Updated: 15-Apr-2005 NATO Speeches

At NATO Annual


14 April 2005

NATO’s political and military transformation: Two sides of the same coin

Speech by NATO Secretary General, Jaap de Hoop Scheffer
Transforming NATO – A Political and Military Challenge

Ministers, Your Excellencies, Ladies and Gentlemen,

Good morning and welcome. Nothing is more important for NATO’s continued effectiveness than the success of its transformation process – both political and military. Which is why I chose transformation as the theme for this, my first Annual Conference.

Let me begin by thanking NATO’s Public Diplomacy Division which has put a tremendous amount of work into organising today’s event. Let me also thank the Royal United Services Institute and Allied Command Transformation, which are co-sponsoring this year’s conference.

At NATO, transformation is nothing new. But it is fair to say that changes during NATO’s first 40 years were relatively gradual and comparatively small. Changes over the past 16 years, however, have been much more sudden and far-reaching. Today’s NATO is preserving security and projecting stability in ways and in places that could not have been imagined just a few years ago. And I consider it my responsibility to ensure that the transformation agenda carries on delivering, not just today, but also tomorrow and into the future.

What I intend to do over the next few minutes is to review the progress we have already made with the transformation of our military capabilities. Then, I will explain why we should widen our transformation lens to include promoting much deeper and broader political dialogue. And I will touch on a specific area where I believe dialogue and coordination will be of ever-increasing importance: post-conflict stabilisation and reconstruction.

Let me start by reviewing where we are now with our military transformation. It is not in the nature of a Secretary General to be easily satisfied. And while we have made progress over the past few years, there is a lot more work to be done.

One success story has been the change to our military command structure, including a new strategic command that is dedicated to the military aspects of transformation. We will hear a little later from Admiral Giambastiani about the work he is driving forward within that command. But le me say that it is already paying dividends in the way we do business in the Alliance, and in our operations and missions as well.

The Prague Capabilities Commitment was launched just over two years ago. That too, has made progress – but not enough. Nations have undertaken specific commitments to overcome shortfalls in four key operational capability areas: CBRN defence, information superiority, combat effectiveness, and deployability and sustainability. Capabilities key to success in modern operations.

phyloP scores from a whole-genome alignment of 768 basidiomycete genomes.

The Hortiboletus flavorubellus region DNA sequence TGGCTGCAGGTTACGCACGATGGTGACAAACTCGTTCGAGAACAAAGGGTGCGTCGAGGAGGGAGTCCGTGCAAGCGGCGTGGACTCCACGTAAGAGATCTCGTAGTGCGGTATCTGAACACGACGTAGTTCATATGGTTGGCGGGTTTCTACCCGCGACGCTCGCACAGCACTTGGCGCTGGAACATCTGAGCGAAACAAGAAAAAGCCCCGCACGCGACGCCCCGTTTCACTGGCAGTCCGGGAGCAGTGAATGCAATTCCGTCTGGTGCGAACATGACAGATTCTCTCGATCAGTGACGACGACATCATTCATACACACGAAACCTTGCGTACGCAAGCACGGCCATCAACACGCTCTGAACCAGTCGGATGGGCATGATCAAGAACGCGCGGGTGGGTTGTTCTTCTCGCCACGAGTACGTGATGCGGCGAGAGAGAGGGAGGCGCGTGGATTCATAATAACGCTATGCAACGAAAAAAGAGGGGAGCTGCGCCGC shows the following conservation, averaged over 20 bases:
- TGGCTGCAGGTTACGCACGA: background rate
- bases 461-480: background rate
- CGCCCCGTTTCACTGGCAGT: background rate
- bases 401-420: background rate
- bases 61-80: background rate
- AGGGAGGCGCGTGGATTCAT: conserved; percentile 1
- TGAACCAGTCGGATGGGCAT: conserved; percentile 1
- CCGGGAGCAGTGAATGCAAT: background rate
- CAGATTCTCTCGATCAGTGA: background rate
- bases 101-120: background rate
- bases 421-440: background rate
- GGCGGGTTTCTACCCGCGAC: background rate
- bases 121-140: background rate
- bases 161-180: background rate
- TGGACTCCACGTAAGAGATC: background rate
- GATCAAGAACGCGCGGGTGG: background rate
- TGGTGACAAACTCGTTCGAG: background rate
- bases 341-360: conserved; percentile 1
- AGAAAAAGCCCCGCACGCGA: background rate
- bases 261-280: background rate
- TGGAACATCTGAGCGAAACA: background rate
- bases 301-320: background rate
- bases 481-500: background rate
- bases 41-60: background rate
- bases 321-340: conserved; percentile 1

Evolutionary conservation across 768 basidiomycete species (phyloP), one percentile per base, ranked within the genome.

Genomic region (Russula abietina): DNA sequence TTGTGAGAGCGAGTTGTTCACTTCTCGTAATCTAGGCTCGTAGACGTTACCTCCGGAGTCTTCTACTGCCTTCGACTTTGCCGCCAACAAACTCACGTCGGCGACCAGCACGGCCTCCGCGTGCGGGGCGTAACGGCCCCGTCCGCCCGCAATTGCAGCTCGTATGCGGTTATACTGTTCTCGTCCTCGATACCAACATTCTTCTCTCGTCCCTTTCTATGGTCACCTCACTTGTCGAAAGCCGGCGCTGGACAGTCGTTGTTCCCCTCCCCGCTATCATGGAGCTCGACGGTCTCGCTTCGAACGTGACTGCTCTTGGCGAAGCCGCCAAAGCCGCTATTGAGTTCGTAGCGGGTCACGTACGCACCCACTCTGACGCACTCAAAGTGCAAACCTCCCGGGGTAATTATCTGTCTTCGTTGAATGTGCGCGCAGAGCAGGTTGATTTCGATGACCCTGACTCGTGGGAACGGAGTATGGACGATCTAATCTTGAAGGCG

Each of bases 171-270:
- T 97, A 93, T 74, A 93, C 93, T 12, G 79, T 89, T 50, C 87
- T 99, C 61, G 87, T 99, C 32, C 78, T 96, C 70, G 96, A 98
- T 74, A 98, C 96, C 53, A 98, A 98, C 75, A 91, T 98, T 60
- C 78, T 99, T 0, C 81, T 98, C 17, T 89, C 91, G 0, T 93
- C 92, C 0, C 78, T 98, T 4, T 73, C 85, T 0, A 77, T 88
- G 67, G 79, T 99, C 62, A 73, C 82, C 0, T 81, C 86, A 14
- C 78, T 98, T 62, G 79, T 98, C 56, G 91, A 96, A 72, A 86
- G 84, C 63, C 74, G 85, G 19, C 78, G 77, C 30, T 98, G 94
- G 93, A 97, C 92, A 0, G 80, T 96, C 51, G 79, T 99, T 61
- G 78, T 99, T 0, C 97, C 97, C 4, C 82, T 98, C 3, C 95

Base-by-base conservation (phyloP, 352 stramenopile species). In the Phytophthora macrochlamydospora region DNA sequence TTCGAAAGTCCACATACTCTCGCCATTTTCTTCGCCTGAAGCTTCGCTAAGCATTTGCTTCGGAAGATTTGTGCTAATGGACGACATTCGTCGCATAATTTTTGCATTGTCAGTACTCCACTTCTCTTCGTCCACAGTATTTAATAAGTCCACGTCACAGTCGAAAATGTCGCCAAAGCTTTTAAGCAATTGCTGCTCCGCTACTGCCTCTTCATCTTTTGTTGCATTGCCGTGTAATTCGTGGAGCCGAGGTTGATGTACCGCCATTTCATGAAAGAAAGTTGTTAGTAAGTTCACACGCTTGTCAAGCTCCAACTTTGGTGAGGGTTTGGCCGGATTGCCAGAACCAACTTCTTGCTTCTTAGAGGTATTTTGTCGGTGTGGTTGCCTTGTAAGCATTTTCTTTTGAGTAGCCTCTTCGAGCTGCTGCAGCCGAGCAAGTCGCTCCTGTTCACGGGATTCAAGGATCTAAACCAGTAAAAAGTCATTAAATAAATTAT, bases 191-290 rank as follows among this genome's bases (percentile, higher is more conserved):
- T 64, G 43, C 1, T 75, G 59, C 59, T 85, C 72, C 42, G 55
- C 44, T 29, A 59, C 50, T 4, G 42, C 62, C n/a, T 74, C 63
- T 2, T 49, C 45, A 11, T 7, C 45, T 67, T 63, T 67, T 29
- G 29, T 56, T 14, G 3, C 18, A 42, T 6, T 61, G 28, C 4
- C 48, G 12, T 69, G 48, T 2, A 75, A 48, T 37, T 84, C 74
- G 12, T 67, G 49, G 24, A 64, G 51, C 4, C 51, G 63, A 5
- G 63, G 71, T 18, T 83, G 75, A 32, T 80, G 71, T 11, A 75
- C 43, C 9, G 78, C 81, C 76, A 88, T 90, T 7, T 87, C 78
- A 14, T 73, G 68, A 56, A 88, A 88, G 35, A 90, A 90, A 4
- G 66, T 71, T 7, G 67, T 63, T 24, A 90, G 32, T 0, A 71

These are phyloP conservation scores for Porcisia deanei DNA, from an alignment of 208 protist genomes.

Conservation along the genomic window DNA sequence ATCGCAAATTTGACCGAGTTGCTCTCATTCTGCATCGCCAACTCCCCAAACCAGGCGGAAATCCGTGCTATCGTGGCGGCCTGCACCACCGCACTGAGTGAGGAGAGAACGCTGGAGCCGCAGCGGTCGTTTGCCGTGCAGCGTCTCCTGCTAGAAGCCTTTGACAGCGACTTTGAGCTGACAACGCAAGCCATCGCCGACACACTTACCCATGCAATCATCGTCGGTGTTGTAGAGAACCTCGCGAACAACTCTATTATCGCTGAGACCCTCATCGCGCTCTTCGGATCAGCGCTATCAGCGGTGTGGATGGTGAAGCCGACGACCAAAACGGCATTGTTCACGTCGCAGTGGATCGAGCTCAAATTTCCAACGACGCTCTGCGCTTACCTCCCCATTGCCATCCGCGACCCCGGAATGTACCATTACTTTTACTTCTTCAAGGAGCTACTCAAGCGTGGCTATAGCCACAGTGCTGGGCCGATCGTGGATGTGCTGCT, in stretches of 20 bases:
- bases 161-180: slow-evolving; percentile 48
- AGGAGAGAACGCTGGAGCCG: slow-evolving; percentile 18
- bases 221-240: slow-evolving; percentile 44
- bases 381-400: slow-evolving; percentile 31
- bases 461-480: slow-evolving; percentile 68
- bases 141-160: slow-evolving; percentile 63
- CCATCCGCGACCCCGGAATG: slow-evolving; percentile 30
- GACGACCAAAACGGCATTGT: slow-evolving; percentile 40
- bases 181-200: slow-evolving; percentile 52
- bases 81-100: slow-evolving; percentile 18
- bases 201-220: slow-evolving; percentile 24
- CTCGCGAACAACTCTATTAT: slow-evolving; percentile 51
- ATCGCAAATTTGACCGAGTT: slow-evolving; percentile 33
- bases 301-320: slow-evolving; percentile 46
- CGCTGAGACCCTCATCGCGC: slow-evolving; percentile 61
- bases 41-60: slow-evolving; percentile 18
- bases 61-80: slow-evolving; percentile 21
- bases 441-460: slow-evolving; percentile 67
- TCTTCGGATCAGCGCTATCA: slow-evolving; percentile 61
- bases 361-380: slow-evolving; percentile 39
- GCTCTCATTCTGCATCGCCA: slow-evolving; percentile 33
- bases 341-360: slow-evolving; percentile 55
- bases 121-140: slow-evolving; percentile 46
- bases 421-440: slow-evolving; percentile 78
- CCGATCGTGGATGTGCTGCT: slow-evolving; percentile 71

Now, I know that the development, acquisition, and fielding of new capabilities is a lengthy process. And we have already moved the yard-sticks forward when it comes to air and sea lift within NATO. But we should be clear. There is a major lack of strategic transport in the European inventories.

We need more of our own strategic transport, and some other key enablers as well – from air-to-air refuelling, to helicopters, to combat support and combat service support. And until we have them, we will simply not be able to move as fast or as far, and be as effective as we might need to be, in the face of a real emergency.

The NATO Response Force is designed to give the Alliance that speed and reach. We have achieved Initial Operating Capability of the NRF, within two years. And it is a substantial capability. This is a robust and fully joint force that is at high readiness, technologically advanced, deployable within 5 to 30 days, and sustainable. It has utility across the full range of Alliance missions. Next year, by October, we will see the Force reach its Full Operational Capability, which will represent a major step up in Alliance effectiveness.

The primary challenge at this point is no longer in setting up the NRF. The challenge is to figure out how, when and where to use it.

The NRF is clearly no substitute for the normal force generation required for operations; nor should it be kept on a shelf forever to gather dust. To my mind, we shouldn’t get too caught up in theological debates. When circumstances demand that we use the NRF, we will know it. And we should not hesitate, in those circumstances, to do so. For example, if the Asian tsunami had happened closer to the NATO area, I have little doubt we would have deployed the NRF. If you look at the mandate of the NRF, it is quite a far reaching mandate.

All of the initiatives I just mentioned focus primarily on getting the right capabilities into our resource pool. But we have a second challenge: to ensure that these capabilities are available when required.